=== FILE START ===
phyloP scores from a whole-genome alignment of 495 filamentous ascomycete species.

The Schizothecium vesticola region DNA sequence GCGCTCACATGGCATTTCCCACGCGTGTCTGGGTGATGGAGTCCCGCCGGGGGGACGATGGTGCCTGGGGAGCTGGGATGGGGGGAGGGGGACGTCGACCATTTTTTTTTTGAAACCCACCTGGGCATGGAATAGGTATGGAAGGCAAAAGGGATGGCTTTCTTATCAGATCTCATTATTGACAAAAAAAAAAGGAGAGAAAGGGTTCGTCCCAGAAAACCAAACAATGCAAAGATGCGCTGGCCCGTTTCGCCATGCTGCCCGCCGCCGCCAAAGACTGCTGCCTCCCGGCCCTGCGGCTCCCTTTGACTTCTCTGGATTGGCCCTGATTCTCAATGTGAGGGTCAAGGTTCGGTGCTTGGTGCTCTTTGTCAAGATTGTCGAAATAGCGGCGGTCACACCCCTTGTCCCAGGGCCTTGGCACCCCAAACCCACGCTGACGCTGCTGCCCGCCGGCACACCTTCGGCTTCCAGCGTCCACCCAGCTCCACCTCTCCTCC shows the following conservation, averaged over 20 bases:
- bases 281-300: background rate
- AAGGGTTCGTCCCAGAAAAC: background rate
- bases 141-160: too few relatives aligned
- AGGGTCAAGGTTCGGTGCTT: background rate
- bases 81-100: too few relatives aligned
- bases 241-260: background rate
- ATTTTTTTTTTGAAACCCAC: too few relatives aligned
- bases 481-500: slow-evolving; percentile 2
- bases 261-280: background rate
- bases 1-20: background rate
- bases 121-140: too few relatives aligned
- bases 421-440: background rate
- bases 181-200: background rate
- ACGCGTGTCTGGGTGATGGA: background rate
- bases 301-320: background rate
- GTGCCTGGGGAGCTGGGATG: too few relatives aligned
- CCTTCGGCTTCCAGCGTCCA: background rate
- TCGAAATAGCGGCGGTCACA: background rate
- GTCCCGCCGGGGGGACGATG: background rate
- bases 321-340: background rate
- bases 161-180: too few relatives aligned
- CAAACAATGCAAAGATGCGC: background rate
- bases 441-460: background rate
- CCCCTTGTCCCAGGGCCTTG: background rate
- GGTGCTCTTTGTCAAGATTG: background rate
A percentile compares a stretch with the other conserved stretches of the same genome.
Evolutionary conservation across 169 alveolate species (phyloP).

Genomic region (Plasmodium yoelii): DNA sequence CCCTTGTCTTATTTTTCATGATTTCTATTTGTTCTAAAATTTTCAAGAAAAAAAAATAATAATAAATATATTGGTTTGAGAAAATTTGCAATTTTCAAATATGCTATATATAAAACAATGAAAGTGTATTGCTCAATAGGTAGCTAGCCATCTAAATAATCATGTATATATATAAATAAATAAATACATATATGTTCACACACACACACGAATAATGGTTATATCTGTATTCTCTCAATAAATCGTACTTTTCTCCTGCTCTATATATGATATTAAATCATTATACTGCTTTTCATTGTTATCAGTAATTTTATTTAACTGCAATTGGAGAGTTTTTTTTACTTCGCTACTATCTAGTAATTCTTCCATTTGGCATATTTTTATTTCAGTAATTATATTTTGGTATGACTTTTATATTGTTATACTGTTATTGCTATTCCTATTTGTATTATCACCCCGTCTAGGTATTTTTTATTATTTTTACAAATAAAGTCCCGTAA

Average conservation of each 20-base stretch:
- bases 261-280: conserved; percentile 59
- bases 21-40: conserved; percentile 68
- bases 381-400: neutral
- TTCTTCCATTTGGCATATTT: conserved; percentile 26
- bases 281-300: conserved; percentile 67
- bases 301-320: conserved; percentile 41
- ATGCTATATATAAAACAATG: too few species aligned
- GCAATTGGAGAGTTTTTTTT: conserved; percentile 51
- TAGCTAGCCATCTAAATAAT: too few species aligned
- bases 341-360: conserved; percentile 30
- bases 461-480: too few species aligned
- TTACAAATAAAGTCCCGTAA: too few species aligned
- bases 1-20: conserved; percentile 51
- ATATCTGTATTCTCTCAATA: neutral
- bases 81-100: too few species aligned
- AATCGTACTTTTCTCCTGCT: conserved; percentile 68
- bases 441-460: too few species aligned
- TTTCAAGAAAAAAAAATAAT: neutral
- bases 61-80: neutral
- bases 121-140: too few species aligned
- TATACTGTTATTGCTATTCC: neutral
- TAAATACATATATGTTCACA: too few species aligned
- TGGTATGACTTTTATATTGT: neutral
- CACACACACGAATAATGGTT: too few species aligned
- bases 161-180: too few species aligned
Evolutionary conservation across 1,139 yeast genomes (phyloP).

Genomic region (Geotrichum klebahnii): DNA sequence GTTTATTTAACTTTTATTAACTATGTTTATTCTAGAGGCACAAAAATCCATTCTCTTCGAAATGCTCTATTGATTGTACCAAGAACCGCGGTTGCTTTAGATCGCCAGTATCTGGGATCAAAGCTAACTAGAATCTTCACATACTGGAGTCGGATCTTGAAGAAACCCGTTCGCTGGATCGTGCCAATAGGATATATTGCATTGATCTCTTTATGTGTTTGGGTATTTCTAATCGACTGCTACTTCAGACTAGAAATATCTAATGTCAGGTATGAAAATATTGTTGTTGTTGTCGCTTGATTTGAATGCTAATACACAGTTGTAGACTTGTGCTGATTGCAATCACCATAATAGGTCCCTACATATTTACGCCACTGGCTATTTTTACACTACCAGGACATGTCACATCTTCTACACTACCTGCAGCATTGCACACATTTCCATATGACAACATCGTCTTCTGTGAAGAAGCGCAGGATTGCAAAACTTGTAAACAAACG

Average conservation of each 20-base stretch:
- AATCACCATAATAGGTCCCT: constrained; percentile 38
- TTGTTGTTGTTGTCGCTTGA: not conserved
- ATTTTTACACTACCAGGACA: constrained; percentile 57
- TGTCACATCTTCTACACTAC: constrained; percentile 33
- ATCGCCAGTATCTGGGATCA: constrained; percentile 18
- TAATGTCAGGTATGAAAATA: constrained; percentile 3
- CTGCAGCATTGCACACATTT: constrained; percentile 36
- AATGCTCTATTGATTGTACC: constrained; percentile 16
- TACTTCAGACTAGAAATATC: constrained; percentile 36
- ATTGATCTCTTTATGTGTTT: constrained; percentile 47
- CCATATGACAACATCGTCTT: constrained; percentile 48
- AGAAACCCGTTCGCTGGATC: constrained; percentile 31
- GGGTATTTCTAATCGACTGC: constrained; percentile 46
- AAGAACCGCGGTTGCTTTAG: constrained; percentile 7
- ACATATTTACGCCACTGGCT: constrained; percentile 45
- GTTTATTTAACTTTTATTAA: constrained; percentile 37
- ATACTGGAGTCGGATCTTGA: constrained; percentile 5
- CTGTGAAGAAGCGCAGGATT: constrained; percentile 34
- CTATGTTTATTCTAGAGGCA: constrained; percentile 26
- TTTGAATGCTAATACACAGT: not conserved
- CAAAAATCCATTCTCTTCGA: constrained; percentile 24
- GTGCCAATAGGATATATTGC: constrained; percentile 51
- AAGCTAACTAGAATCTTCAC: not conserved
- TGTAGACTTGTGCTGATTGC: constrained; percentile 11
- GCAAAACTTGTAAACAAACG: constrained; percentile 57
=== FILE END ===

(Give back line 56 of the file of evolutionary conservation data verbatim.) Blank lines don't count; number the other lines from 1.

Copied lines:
- bases 161-180: too few species aligned